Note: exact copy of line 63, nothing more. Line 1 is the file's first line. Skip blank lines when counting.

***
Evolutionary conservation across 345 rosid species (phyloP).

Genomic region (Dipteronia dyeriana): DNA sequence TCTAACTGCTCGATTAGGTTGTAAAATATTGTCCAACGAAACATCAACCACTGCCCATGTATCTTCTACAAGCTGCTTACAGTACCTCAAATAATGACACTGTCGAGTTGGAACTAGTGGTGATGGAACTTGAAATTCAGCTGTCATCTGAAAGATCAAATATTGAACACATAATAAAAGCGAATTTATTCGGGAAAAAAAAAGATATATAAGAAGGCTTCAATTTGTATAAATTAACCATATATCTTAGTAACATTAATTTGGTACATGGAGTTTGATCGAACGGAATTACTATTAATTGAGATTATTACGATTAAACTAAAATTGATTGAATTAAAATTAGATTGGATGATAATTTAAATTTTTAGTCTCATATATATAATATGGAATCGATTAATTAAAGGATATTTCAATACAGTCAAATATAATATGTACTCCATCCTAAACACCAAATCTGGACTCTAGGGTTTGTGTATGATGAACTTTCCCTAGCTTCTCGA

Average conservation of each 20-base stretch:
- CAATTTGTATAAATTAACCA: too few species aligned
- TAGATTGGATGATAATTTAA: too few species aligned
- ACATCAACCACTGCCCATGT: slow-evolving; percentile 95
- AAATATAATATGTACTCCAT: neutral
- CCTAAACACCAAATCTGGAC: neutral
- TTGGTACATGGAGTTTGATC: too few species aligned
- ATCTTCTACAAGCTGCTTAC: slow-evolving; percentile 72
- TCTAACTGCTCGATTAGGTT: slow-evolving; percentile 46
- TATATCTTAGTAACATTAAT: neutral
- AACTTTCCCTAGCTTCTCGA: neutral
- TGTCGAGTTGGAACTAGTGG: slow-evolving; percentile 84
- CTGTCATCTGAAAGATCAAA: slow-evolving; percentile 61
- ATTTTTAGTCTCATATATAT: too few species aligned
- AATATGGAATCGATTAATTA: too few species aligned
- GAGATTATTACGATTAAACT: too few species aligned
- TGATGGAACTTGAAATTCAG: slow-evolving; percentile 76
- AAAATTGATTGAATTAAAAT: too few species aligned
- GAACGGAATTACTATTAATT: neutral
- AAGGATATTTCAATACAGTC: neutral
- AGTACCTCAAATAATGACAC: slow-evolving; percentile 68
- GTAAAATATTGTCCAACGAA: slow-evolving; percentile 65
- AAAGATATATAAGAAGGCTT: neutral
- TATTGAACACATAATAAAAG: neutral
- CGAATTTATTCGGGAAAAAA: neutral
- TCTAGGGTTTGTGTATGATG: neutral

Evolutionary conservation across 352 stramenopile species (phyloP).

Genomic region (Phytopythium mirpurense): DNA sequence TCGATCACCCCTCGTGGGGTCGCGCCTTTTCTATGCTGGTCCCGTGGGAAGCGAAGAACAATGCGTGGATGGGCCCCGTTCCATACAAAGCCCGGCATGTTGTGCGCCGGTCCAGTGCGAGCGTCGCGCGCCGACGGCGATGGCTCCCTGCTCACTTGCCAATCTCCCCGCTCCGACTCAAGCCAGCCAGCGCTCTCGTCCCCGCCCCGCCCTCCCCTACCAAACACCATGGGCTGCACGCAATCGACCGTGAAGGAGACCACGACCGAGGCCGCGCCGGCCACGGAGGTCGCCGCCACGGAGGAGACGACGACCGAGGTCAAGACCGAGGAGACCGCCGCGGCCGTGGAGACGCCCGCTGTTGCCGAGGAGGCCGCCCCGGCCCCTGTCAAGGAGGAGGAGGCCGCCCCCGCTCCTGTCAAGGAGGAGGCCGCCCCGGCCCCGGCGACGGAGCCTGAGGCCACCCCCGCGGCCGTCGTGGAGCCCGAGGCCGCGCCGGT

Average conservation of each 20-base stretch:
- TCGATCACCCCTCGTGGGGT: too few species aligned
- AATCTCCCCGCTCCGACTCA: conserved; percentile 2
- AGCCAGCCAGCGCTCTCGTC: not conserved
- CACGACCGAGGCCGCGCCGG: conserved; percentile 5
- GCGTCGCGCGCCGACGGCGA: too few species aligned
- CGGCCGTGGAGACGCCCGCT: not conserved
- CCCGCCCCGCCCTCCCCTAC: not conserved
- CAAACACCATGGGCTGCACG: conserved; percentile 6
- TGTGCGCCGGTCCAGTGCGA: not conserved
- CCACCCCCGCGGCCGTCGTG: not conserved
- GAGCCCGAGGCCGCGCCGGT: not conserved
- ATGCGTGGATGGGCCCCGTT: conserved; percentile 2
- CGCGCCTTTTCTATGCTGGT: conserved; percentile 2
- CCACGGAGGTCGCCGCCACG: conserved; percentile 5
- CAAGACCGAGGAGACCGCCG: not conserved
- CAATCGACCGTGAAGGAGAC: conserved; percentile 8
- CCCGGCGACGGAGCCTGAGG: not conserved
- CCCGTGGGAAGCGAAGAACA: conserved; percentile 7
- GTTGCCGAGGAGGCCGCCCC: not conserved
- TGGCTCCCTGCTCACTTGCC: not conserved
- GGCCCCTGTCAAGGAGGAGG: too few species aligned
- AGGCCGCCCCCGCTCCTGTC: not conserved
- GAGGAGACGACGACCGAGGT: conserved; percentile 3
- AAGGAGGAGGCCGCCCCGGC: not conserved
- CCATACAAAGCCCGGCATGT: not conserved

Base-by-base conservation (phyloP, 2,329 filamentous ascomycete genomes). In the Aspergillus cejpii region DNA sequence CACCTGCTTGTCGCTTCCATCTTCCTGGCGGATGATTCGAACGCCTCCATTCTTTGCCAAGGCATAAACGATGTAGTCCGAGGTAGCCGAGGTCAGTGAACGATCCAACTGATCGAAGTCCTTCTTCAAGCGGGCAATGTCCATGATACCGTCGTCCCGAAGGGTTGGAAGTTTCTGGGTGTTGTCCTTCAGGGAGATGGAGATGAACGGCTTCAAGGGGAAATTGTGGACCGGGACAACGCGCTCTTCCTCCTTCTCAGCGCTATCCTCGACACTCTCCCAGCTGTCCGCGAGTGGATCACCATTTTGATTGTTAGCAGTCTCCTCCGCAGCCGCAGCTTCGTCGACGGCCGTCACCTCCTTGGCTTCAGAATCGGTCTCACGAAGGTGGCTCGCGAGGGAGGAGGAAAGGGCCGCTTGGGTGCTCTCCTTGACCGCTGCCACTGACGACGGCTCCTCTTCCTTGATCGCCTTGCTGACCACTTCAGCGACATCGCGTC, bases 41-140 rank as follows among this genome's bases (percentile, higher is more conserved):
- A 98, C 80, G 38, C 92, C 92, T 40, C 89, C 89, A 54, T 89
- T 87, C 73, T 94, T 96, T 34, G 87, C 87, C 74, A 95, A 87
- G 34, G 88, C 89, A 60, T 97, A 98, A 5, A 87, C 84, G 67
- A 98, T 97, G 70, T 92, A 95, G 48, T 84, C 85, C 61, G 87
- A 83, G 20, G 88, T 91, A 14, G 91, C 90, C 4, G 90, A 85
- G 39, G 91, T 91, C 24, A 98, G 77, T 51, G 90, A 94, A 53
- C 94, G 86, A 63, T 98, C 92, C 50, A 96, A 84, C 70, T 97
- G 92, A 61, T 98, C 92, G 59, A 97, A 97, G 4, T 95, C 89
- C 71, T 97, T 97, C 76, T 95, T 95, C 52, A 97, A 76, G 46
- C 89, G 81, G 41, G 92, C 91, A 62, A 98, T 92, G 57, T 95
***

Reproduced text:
- G 39, G 91, T 91, C 24, A 98, G 77, T 51, G 90, A 94, A 53